This novel is a close look, a personal examination of people torn and
formed by the violence of the Korean War. Chang-rae Lee does not
blink as he demonstrates - in harrowing scenes - the violence that
swings through the lives of the displaced, particularly one missionary
family in Korea and the people closest to them. This is a book of
moments – many times bloody moments – through decades, and the drama
is vivid and uncomfortable and compelling.
After the chaotic pitch of
the first half of the book involving the history of the Korean
orphanage, the Tanners and Benjamin Li and Hector and June, the story
returns to the United States and then goes off again following June’s
search for her estranged son. This is a big novel which steadily
transcends any thematic constraints and steps into real art as the
dimensions of the book insist on a gritty and complex understanding of
our best impulses in the worst of times. All the while, page by page,
the prose in the novel has a forceful elegance.
From page 209, a brutal interrogation of Benjamin who works at
the orphanage; he’s being beaten by Japanese soldiers. He is Chinese.
“And yet Francis could not quite move. He couldn’t aim or
even raise his arm. When he finally held out the pistol for the
officer to take back from him, Jane whispered, “Oh my love.” Her eyes
were shimmering. Sylvie was crying as well, suddenly remembering now
what her mother always told her, that mercy was the only true
deliverance. There was nothing more exaltedly human, more beautiful
to behold. And a great searing rush of love seemed at once to cleave
her and bind her back up, a love for her father and her mother and
then, too, for Benjamin Li, despite what had happened, whom she could
see only as her father just did, as the one wanted mercy most of all…”
In this novel, thoughts like these, gracious and magnanimous, are
constantly – as in life – challenged and battered by the real forces
of men at war and people divided in their own hearts.
— Ron Carlson, 2011 finalist judge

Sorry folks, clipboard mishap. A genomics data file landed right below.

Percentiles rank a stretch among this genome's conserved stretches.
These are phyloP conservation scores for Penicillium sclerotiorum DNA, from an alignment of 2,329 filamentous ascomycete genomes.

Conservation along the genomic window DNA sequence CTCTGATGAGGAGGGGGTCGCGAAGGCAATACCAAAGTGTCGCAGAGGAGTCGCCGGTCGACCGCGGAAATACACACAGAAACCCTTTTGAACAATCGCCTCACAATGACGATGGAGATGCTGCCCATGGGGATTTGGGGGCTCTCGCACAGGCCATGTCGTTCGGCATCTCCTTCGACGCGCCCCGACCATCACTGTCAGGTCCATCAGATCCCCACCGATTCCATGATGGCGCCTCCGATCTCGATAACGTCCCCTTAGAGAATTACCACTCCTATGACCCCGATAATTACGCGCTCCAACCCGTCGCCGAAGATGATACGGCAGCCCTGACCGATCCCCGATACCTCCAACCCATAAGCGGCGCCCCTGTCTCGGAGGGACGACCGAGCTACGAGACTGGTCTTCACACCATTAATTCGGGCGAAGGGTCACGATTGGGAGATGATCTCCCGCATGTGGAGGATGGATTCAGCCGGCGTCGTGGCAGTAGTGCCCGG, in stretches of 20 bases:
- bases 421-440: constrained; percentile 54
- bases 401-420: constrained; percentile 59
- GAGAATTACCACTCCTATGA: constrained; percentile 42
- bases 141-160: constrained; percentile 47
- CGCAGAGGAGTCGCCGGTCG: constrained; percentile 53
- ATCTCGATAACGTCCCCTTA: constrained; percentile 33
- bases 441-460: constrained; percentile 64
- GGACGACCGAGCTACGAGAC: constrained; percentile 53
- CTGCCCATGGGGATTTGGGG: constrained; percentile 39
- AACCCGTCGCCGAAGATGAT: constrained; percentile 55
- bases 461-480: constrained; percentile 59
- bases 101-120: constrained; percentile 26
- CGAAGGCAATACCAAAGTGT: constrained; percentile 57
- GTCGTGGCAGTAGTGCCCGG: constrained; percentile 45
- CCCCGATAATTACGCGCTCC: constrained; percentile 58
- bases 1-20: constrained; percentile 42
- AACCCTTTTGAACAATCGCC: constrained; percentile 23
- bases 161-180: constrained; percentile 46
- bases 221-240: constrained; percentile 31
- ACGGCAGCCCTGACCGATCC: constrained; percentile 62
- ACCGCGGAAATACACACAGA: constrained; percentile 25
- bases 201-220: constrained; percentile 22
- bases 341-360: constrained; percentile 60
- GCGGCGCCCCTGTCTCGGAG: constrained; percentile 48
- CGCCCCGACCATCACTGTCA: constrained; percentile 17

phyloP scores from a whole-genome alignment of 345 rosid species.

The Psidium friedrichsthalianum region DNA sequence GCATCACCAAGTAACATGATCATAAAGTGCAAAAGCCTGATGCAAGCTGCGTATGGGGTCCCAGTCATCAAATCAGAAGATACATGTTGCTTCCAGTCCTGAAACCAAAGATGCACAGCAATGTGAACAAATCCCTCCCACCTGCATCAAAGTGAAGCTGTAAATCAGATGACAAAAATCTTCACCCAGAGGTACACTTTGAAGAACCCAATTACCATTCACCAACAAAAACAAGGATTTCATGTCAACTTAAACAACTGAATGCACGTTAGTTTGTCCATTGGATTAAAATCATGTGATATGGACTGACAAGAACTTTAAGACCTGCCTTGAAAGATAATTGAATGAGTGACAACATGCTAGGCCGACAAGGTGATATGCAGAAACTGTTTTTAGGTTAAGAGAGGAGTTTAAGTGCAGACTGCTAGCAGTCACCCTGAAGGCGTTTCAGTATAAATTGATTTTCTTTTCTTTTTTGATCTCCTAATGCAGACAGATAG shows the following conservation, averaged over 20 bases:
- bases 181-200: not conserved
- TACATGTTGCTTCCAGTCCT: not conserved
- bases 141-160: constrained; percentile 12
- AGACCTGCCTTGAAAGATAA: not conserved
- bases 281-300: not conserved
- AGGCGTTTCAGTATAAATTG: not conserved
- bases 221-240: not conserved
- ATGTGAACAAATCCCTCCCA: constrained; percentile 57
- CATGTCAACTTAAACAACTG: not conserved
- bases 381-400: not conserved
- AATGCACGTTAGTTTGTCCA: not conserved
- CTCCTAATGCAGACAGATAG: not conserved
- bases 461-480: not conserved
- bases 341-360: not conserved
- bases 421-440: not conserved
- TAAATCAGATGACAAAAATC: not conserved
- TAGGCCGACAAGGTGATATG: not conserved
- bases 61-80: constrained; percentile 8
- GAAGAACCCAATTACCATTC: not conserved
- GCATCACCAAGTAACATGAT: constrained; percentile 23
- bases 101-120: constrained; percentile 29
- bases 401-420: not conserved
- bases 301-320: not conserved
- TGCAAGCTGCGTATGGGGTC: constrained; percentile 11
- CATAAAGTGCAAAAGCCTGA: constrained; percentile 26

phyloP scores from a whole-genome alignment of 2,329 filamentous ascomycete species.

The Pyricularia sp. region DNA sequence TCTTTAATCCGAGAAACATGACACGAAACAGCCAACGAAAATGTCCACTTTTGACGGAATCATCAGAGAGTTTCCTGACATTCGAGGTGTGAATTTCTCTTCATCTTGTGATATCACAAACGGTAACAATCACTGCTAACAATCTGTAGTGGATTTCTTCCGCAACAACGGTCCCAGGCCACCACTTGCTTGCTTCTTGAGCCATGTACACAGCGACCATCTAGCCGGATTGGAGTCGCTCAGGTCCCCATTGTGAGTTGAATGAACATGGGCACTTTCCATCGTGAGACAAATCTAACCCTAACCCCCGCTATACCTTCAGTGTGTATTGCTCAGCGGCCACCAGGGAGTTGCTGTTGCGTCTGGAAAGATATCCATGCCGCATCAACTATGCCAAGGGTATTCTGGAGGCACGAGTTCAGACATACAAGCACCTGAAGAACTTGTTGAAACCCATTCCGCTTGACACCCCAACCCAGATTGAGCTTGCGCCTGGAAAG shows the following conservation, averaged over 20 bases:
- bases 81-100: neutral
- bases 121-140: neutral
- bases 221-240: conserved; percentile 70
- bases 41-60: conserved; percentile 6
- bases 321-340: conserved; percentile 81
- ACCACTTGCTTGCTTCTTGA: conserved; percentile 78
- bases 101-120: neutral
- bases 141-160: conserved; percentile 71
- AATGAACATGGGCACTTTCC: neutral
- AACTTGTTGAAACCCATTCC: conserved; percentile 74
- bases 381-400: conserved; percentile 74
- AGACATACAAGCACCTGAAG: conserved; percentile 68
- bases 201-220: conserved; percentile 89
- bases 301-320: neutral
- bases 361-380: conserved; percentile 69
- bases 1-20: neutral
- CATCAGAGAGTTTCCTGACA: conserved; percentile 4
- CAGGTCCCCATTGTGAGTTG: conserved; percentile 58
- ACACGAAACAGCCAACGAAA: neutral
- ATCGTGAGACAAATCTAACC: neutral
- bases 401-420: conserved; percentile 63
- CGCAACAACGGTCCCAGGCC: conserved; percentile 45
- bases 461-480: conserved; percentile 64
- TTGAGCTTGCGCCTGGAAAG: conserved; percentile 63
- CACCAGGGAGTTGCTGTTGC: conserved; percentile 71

University of California, Irvine.
2011 Fiction Winner
(Click photo to see acceptance speech at awards dinner.)
Chang-rae Lee is the author of The Surrendered, Native Speaker (winner of the Hemingway Foundation/PEN
Award for First Fiction), A Gesture Life, and Aloft. He is also the recipient of an Anisfield-Wolf
Book Award, a Gustavus Myers Outstanding Book Award, a NAIBA Book Award for Fiction, an Asian American Literary
Award, an American Book Award from the Before Columbus Foundation, the Oregon Book Sward, a Barnes & Noble
Discover Great New Writers Award, and QPB’s New Voices Award.
Selected by The New Yorker as one of the twenty best writers under forty, Chang-rae Lee teaches in the Creative
Writing Program at Princeton University. The Surrendered was included in the “100 Notable Books of 2010” list
by the New York Times Book Review, voted one of the “Top 10 Best Books of 2010” by Publishers Weekly,
named one of the “Top 25 Books of 2010” by Kirkus, and was one of the “Editor’s picks for the Year” by
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“History shows that all nations eventually decline, governments shall fall, great structures will crumble to dust; yet literature endures. Why? Because in order to thrive we need our own voices to tilt against intolerance, ignorance, callousness; to make ourselves vulnerable to the difficult and beautiful truths of our humanity; to remind us we are one. This is what the Dayton Literary Peace Prize Foundation so rightly supports and celebrates; that my work has been thusly recognized is a deeply humbling -- and inspiring -- honor.”
— Chang-rae Lee
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Video of author Chang-rae Lee, director of the Program in Creative Writing
at Princeton University, reading from "The Surrendered" and discussing the
creative writing process.